I covered the press conference for Screen and there were quite a few interesting comments from the director, cinematographer, and cast. A few highlights:
* Park originally planned to shoot the corridor fight sequence in over 100 shots, but in the end he decided to do it in just a single take. He said that it helped to emphasize the solitude of the main character in his battle of one man vs. twenty.
* As for violence, Park called it a "terrible thing" but said that there was sometimes a visual beauty in it. He says in his films, he thinks about the reasons for violence to occur, and most importantly, the results of that violence.
* Regarding the (supposedly) planned Hollywood remake, he said that he would prefer that someone take the actual film to U.S. viewers, but that it would be up to the new filmmakers to make it in their own way, and that he would not be connected with the project. He joked that his one hope was that a highly skilled director who could recreate the film in a more accomplished and moving way would NOT be found, because it would make him feel embarrassed. (Not much danger of that, I'd guess...)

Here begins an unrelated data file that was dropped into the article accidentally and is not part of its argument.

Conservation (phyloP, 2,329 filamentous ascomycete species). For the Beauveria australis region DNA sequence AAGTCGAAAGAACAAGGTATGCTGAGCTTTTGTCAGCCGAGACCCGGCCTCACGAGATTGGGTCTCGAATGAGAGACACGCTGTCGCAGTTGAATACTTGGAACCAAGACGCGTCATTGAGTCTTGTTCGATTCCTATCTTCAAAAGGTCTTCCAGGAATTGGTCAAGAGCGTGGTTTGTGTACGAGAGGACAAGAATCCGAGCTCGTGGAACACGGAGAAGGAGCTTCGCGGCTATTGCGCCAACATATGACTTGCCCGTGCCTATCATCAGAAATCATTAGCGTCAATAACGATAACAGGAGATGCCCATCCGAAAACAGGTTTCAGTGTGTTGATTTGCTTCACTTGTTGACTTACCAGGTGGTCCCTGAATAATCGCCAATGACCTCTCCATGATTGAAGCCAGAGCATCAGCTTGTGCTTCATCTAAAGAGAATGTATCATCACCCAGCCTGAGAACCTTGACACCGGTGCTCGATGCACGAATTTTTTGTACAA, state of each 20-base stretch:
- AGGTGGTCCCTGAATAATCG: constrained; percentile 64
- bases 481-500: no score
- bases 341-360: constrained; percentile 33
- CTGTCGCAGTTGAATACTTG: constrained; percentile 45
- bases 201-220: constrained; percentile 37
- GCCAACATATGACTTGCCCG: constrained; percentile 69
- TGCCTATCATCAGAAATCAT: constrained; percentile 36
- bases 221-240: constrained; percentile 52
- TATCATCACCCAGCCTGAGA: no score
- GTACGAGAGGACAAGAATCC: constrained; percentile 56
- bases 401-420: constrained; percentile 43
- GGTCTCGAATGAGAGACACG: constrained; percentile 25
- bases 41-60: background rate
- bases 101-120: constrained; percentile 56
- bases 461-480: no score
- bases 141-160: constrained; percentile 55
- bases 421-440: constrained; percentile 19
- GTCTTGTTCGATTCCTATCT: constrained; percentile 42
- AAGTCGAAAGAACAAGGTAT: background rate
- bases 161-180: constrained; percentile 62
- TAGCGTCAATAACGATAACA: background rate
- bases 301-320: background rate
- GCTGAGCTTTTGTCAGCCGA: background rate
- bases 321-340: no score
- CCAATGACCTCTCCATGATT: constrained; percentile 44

* Park's instructions to his composer were to produce an impression of dizziness or vertigo, of the music spinning around the main character. After using a series of musical forms throughout like tango, etc. he ends the film with a funeral march.
* On the age difference between the two male leads, who in the film are supposed to be a similar age: Park said he on purpose cast the Oh Dae-soo character to look "a whole lot older" than the Lee Woo-jin character (a comment which drew a playful glare from Choi Min-shik). He said he pictured Woo-jin as stopping his growth after the event we see dramatized in a flashback at the end of the film (I'm trying not to give away spoilers here). He also wanted the effect of a younger man toying with an older one. Apparently he considered giving the Woo-jin character acne, but then decided it wasn't necessary.
* On vengeance stories: these are not new, Park said -- they run from Greek myths up until the present. He said his personal interest in vengeance stories is that private vengeance is outlawed in modern society, and that he is naturally drawn to make films about "forbidden territory".